1. Improved employee morale, motivation and productivity

Employees remaining with the organisation can be as profoundly impacted as those individuals who lose their jobs. Feelings of insecurity, anxiety and demotivation are all too common and can quickly and negatively impact performance, sickness absence and productivity. Seeing friends and colleagues being let go without adequate support with the knowledge that it could so easily have been them, only adds to the feelings of unease and taints their opinion of the organisation. Employees with these negative emotions and unfavourable views of their employer are unlikely to provide the discretionary effort and collective input organisations need to flourish in these competitive times. In research conducted by the Aberdeen Group, 63% of organisations surveyed cited the desire to improve engagement and retention amongst existing employees as a driver of outplacement initiatives. The same research found that best-in-class companies are 2.5 times more likely to use outplacement services.

Findings by the Centre for Organisational Research (COR) showed that in businesses using outplacement services, both productivity and profitability increased in the 12 months following downsizing, with staff turnover, sick days and lateness remaining the same in the same 12-month period. When comparing businesses using outplacement services with those which did not, productivity increases were twice as common and profit stability or improvement was 50% more likely – evidence that the benefits are tangible, not merely theoretical.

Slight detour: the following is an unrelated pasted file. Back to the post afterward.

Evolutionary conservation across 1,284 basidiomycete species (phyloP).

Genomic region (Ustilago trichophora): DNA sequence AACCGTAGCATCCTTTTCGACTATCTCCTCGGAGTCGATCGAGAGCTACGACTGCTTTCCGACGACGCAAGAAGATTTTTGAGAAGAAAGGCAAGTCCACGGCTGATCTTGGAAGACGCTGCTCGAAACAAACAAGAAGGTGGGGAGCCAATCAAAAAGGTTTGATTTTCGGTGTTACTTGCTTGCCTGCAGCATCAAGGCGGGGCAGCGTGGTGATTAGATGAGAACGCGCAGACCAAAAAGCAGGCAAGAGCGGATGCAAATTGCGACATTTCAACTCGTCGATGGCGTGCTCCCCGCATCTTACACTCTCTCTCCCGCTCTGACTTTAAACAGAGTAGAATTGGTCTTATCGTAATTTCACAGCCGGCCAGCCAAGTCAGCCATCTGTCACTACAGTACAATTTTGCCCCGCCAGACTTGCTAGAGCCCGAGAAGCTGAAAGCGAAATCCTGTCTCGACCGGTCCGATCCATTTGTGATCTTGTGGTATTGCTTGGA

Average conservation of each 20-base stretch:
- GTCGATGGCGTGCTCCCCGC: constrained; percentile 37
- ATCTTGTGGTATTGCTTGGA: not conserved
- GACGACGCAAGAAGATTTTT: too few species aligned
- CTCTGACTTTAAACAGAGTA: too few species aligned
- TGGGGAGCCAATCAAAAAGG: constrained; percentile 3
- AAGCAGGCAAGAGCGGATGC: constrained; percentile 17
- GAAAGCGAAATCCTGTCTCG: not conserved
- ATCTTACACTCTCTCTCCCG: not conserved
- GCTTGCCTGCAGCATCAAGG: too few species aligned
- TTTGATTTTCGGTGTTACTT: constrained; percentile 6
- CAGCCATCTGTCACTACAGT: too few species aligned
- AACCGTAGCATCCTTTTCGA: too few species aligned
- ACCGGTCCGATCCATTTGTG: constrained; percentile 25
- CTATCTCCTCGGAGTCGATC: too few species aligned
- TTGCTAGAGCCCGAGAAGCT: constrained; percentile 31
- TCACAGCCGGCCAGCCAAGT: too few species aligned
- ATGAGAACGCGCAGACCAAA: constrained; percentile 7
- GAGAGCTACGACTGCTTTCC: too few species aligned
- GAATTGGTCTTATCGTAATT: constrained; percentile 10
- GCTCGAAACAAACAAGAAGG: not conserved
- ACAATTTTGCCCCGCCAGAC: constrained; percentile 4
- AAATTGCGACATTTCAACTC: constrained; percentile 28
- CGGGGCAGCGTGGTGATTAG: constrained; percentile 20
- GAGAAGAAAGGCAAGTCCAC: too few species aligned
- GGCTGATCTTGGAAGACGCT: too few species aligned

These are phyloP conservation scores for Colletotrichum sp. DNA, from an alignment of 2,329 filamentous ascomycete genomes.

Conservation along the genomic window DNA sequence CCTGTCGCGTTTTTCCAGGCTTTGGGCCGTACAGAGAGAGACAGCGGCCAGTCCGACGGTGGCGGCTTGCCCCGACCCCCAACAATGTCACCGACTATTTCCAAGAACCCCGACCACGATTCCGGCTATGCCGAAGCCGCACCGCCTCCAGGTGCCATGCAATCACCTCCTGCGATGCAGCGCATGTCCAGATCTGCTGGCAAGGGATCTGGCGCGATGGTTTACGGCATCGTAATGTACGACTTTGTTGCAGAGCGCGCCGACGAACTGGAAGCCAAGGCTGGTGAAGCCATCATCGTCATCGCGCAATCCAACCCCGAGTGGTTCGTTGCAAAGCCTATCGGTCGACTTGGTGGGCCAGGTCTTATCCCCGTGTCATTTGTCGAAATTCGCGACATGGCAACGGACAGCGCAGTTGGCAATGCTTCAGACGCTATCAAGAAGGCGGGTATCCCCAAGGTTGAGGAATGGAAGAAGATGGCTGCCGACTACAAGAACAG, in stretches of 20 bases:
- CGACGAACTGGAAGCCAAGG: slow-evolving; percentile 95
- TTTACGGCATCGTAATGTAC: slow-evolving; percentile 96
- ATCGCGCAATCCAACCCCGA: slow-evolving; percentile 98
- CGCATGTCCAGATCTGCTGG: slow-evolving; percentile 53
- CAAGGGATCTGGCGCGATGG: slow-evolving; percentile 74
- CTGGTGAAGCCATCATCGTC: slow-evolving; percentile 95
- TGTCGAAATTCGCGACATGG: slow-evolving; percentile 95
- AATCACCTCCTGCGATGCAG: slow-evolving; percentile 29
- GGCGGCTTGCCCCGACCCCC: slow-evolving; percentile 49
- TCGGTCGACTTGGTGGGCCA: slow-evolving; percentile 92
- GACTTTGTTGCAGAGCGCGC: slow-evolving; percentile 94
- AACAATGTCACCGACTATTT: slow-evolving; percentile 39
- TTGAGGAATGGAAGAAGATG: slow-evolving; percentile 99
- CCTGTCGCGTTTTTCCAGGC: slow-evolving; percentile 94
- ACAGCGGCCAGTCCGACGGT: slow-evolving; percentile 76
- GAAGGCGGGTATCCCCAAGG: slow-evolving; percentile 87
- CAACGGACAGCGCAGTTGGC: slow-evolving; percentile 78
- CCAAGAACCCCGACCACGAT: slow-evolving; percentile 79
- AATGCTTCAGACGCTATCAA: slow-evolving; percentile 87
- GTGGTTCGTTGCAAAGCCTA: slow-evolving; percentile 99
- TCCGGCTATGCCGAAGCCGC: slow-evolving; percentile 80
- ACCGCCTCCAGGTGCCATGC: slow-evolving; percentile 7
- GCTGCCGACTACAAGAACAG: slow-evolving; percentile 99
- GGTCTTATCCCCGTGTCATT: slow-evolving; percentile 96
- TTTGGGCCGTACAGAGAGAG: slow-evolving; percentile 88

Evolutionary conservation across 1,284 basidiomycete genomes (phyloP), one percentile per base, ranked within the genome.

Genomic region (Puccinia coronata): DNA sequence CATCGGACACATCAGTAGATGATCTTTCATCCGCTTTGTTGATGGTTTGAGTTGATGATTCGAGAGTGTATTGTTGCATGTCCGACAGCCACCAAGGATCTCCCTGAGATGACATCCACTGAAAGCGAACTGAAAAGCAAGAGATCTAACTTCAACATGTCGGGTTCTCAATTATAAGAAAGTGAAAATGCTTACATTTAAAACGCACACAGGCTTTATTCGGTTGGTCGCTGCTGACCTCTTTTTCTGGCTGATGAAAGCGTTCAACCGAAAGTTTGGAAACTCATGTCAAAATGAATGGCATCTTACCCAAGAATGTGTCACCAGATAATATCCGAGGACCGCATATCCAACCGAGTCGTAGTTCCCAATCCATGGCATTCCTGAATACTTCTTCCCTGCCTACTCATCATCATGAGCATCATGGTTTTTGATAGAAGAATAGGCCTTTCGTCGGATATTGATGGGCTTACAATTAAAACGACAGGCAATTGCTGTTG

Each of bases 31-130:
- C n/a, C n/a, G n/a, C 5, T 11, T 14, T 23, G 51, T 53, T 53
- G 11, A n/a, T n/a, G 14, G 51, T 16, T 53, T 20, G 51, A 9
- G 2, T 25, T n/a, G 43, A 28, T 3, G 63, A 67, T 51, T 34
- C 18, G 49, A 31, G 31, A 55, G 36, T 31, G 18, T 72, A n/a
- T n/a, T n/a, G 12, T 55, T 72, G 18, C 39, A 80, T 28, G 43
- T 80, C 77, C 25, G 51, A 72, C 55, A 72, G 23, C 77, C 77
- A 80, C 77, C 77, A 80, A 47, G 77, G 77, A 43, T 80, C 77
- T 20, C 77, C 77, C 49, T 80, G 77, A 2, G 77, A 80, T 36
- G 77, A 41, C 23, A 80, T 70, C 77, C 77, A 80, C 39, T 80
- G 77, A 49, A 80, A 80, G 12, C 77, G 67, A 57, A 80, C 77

It’s therefore vital that leaders take the following steps to support those who remain:

  • Communicate, communicate and communicate some more. Whether it’s sharing a clear vision of the future, clarifying the new business structure, roles and responsibilities or reconfirming how the change can bring long-term stability and growth, regular, honest and open communication is key. Without this, misinformation will spread and the rumour mill will go into overdrive.
  • Acknowledge and allow for an emotional response. We spend as much, if not more, time at work as we do at home so it’s normal for survivors to experience a range of emotions. Make it OK for people to talk and ask for help if they need it.